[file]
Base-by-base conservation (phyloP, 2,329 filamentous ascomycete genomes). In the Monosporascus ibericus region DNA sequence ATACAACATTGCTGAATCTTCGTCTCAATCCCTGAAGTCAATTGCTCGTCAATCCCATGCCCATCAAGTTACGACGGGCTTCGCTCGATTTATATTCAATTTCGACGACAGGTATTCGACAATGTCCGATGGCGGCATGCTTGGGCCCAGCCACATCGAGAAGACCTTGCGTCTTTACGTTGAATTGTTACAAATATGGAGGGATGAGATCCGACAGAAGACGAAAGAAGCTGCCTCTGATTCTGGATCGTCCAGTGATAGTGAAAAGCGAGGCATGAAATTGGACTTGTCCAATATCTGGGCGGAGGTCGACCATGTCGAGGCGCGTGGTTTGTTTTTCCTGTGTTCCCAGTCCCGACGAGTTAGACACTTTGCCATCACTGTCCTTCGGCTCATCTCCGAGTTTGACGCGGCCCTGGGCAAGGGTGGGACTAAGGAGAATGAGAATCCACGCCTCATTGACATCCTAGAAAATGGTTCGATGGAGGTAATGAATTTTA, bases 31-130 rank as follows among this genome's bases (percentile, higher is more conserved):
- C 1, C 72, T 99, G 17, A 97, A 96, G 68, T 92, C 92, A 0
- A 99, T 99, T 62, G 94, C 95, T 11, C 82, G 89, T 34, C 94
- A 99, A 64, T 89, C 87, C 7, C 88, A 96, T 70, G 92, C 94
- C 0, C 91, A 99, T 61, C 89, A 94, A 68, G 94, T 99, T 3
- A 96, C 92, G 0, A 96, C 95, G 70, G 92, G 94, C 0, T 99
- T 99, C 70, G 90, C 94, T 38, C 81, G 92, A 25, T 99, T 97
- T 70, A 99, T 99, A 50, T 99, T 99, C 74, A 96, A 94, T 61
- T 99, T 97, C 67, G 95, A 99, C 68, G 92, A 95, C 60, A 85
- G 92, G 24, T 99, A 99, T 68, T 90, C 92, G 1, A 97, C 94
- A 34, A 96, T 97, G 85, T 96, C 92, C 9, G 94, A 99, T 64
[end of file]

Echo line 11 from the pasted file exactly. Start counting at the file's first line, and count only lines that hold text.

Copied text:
- A 34, A 96, T 97, G 85, T 96, C 92, C 9, G 94, A 99, T 64